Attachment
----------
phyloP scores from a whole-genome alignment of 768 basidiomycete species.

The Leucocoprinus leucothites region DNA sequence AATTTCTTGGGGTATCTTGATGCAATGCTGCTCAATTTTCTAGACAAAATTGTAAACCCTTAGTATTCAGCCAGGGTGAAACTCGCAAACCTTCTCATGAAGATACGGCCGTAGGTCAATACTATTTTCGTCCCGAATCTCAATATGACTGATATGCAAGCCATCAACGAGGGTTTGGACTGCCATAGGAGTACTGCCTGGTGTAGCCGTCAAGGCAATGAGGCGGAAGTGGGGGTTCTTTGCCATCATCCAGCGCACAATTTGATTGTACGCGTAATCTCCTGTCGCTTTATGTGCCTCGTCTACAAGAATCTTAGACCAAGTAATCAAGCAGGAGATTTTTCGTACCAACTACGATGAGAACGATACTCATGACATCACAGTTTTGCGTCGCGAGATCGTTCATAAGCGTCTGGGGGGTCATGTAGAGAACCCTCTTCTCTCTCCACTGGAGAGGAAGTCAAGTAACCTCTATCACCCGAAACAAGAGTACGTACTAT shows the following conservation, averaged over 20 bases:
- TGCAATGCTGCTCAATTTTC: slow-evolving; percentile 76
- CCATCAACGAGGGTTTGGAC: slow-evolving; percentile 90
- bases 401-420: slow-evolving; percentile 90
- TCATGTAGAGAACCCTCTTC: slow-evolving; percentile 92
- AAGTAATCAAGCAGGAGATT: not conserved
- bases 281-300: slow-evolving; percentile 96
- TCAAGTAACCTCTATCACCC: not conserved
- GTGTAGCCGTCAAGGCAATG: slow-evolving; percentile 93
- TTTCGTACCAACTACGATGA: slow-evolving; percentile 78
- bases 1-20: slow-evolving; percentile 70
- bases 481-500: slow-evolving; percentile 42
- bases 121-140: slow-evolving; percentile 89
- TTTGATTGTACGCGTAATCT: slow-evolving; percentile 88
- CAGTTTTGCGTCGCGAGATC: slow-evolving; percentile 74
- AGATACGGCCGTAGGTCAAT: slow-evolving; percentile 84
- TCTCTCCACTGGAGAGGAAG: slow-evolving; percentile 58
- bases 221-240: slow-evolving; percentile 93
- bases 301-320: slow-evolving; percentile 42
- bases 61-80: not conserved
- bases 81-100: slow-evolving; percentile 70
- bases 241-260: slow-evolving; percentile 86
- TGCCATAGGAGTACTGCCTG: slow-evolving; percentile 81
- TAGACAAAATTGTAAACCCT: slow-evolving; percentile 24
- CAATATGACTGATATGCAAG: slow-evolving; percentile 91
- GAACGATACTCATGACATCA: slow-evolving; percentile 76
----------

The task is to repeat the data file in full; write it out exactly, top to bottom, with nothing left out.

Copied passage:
phyloP scores from a whole-genome alignment of 768 basidiomycete species.

The Leucocoprinus leucothites region DNA sequence AATTTCTTGGGGTATCTTGATGCAATGCTGCTCAATTTTCTAGACAAAATTGTAAACCCTTAGTATTCAGCCAGGGTGAAACTCGCAAACCTTCTCATGAAGATACGGCCGTAGGTCAATACTATTTTCGTCCCGAATCTCAATATGACTGATATGCAAGCCATCAACGAGGGTTTGGACTGCCATAGGAGTACTGCCTGGTGTAGCCGTCAAGGCAATGAGGCGGAAGTGGGGGTTCTTTGCCATCATCCAGCGCACAATTTGATTGTACGCGTAATCTCCTGTCGCTTTATGTGCCTCGTCTACAAGAATCTTAGACCAAGTAATCAAGCAGGAGATTTTTCGTACCAACTACGATGAGAACGATACTCATGACATCACAGTTTTGCGTCGCGAGATCGTTCATAAGCGTCTGGGGGGTCATGTAGAGAACCCTCTTCTCTCTCCACTGGAGAGGAAGTCAAGTAACCTCTATCACCCGAAACAAGAGTACGTACTAT shows the following conservation, averaged over 20 bases:
- TGCAATGCTGCTCAATTTTC: slow-evolving; percentile 76
- CCATCAACGAGGGTTTGGAC: slow-evolving; percentile 90
- bases 401-420: slow-evolving; percentile 90
- TCATGTAGAGAACCCTCTTC: slow-evolving; percentile 92
- AAGTAATCAAGCAGGAGATT: not conserved
- bases 281-300: slow-evolving; percentile 96
- TCAAGTAACCTCTATCACCC: not conserved
- GTGTAGCCGTCAAGGCAATG: slow-evolving; percentile 93
- TTTCGTACCAACTACGATGA: slow-evolving; percentile 78
- bases 1-20: slow-evolving; percentile 70
- bases 481-500: slow-evolving; percentile 42
- bases 121-140: slow-evolving; percentile 89
- TTTGATTGTACGCGTAATCT: slow-evolving; percentile 88
- CAGTTTTGCGTCGCGAGATC: slow-evolving; percentile 74
- AGATACGGCCGTAGGTCAAT: slow-evolving; percentile 84
- TCTCTCCACTGGAGAGGAAG: slow-evolving; percentile 58
- bases 221-240: slow-evolving; percentile 93
- bases 301-320: slow-evolving; percentile 42
- bases 61-80: not conserved
- bases 81-100: slow-evolving; percentile 70
- bases 241-260: slow-evolving; percentile 86
- TGCCATAGGAGTACTGCCTG: slow-evolving; percentile 81
- TAGACAAAATTGTAAACCCT: slow-evolving; percentile 24
- CAATATGACTGATATGCAAG: slow-evolving; percentile 91
- GAACGATACTCATGACATCA: slow-evolving; percentile 76